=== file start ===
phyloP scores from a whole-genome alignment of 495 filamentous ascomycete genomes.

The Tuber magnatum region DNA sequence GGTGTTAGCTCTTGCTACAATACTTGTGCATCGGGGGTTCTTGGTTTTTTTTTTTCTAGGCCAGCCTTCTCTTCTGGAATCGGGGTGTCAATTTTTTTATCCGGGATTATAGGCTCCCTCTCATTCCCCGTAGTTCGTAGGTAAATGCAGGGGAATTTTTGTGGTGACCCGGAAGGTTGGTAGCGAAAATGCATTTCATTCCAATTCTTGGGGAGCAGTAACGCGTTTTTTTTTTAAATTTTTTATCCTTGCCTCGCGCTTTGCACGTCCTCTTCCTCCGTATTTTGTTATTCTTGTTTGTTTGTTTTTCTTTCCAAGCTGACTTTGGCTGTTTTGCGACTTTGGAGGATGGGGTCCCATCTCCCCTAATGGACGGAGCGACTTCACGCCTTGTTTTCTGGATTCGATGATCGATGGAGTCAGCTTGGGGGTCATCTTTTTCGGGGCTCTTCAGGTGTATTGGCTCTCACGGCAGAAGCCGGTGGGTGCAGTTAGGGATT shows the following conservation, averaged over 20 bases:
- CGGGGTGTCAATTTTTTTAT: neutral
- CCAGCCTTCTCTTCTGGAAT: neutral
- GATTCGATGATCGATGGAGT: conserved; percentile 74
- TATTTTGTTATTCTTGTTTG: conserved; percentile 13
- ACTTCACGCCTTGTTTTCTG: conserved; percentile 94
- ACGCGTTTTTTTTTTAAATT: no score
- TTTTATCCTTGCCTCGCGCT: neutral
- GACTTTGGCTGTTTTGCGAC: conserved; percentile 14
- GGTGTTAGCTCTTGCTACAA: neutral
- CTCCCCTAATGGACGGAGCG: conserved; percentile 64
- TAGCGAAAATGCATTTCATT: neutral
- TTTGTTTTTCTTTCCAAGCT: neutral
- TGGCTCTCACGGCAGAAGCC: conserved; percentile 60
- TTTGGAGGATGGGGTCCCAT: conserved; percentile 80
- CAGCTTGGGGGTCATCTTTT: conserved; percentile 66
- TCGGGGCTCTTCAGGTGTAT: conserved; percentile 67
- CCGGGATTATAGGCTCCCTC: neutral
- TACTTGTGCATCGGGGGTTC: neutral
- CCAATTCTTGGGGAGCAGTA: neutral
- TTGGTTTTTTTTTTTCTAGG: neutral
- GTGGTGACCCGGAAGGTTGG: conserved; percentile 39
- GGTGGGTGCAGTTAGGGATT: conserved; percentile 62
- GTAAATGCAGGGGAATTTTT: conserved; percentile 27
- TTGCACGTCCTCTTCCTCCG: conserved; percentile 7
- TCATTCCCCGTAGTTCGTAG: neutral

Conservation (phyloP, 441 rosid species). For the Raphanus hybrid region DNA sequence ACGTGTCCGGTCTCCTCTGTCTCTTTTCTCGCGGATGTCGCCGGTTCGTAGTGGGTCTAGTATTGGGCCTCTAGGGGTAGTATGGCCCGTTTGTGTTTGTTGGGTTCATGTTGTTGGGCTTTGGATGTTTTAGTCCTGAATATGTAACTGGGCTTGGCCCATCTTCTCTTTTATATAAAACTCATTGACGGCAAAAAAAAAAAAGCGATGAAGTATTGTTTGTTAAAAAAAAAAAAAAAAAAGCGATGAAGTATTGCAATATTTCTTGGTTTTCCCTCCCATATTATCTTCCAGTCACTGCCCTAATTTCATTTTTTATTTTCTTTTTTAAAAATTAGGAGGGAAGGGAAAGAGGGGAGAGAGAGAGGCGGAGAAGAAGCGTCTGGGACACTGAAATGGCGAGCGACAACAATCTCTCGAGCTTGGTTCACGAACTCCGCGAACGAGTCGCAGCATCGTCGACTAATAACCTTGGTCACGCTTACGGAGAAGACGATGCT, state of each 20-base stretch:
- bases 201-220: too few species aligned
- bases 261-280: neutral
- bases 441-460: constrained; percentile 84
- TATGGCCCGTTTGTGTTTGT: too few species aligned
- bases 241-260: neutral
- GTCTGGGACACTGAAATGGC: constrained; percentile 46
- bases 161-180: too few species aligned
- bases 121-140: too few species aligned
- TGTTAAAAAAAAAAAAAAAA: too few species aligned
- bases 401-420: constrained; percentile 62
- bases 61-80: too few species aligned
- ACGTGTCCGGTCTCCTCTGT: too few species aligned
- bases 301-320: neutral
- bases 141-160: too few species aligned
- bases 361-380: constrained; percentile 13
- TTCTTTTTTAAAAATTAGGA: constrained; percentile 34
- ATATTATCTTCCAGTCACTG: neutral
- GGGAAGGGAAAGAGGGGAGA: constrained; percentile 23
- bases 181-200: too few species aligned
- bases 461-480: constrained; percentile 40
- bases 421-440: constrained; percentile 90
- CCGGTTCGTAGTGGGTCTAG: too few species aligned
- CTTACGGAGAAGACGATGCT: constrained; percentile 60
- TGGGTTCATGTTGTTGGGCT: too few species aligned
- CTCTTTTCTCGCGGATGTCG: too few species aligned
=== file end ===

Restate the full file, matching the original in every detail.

phyloP scores from a whole-genome alignment of 495 filamentous ascomycete genomes.

The Tuber magnatum region DNA sequence GGTGTTAGCTCTTGCTACAATACTTGTGCATCGGGGGTTCTTGGTTTTTTTTTTTCTAGGCCAGCCTTCTCTTCTGGAATCGGGGTGTCAATTTTTTTATCCGGGATTATAGGCTCCCTCTCATTCCCCGTAGTTCGTAGGTAAATGCAGGGGAATTTTTGTGGTGACCCGGAAGGTTGGTAGCGAAAATGCATTTCATTCCAATTCTTGGGGAGCAGTAACGCGTTTTTTTTTTAAATTTTTTATCCTTGCCTCGCGCTTTGCACGTCCTCTTCCTCCGTATTTTGTTATTCTTGTTTGTTTGTTTTTCTTTCCAAGCTGACTTTGGCTGTTTTGCGACTTTGGAGGATGGGGTCCCATCTCCCCTAATGGACGGAGCGACTTCACGCCTTGTTTTCTGGATTCGATGATCGATGGAGTCAGCTTGGGGGTCATCTTTTTCGGGGCTCTTCAGGTGTATTGGCTCTCACGGCAGAAGCCGGTGGGTGCAGTTAGGGATT shows the following conservation, averaged over 20 bases:
- CGGGGTGTCAATTTTTTTAT: neutral
- CCAGCCTTCTCTTCTGGAAT: neutral
- GATTCGATGATCGATGGAGT: conserved; percentile 74
- TATTTTGTTATTCTTGTTTG: conserved; percentile 13
- ACTTCACGCCTTGTTTTCTG: conserved; percentile 94
- ACGCGTTTTTTTTTTAAATT: no score
- TTTTATCCTTGCCTCGCGCT: neutral
- GACTTTGGCTGTTTTGCGAC: conserved; percentile 14
- GGTGTTAGCTCTTGCTACAA: neutral
- CTCCCCTAATGGACGGAGCG: conserved; percentile 64
- TAGCGAAAATGCATTTCATT: neutral
- TTTGTTTTTCTTTCCAAGCT: neutral
- TGGCTCTCACGGCAGAAGCC: conserved; percentile 60
- TTTGGAGGATGGGGTCCCAT: conserved; percentile 80
- CAGCTTGGGGGTCATCTTTT: conserved; percentile 66
- TCGGGGCTCTTCAGGTGTAT: conserved; percentile 67
- CCGGGATTATAGGCTCCCTC: neutral
- TACTTGTGCATCGGGGGTTC: neutral
- CCAATTCTTGGGGAGCAGTA: neutral
- TTGGTTTTTTTTTTTCTAGG: neutral
- GTGGTGACCCGGAAGGTTGG: conserved; percentile 39
- GGTGGGTGCAGTTAGGGATT: conserved; percentile 62
- GTAAATGCAGGGGAATTTTT: conserved; percentile 27
- TTGCACGTCCTCTTCCTCCG: conserved; percentile 7
- TCATTCCCCGTAGTTCGTAG: neutral

Conservation (phyloP, 441 rosid species). For the Raphanus hybrid region DNA sequence ACGTGTCCGGTCTCCTCTGTCTCTTTTCTCGCGGATGTCGCCGGTTCGTAGTGGGTCTAGTATTGGGCCTCTAGGGGTAGTATGGCCCGTTTGTGTTTGTTGGGTTCATGTTGTTGGGCTTTGGATGTTTTAGTCCTGAATATGTAACTGGGCTTGGCCCATCTTCTCTTTTATATAAAACTCATTGACGGCAAAAAAAAAAAAGCGATGAAGTATTGTTTGTTAAAAAAAAAAAAAAAAAAGCGATGAAGTATTGCAATATTTCTTGGTTTTCCCTCCCATATTATCTTCCAGTCACTGCCCTAATTTCATTTTTTATTTTCTTTTTTAAAAATTAGGAGGGAAGGGAAAGAGGGGAGAGAGAGAGGCGGAGAAGAAGCGTCTGGGACACTGAAATGGCGAGCGACAACAATCTCTCGAGCTTGGTTCACGAACTCCGCGAACGAGTCGCAGCATCGTCGACTAATAACCTTGGTCACGCTTACGGAGAAGACGATGCT, state of each 20-base stretch:
- bases 201-220: too few species aligned
- bases 261-280: neutral
- bases 441-460: constrained; percentile 84
- TATGGCCCGTTTGTGTTTGT: too few species aligned
- bases 241-260: neutral
- GTCTGGGACACTGAAATGGC: constrained; percentile 46
- bases 161-180: too few species aligned
- bases 121-140: too few species aligned
- TGTTAAAAAAAAAAAAAAAA: too few species aligned
- bases 401-420: constrained; percentile 62
- bases 61-80: too few species aligned
- ACGTGTCCGGTCTCCTCTGT: too few species aligned
- bases 301-320: neutral
- bases 141-160: too few species aligned
- bases 361-380: constrained; percentile 13
- TTCTTTTTTAAAAATTAGGA: constrained; percentile 34
- ATATTATCTTCCAGTCACTG: neutral
- GGGAAGGGAAAGAGGGGAGA: constrained; percentile 23
- bases 181-200: too few species aligned
- bases 461-480: constrained; percentile 40
- bases 421-440: constrained; percentile 90
- CCGGTTCGTAGTGGGTCTAG: too few species aligned
- CTTACGGAGAAGACGATGCT: constrained; percentile 60
- TGGGTTCATGTTGTTGGGCT: too few species aligned
- CTCTTTTCTCGCGGATGTCG: too few species aligned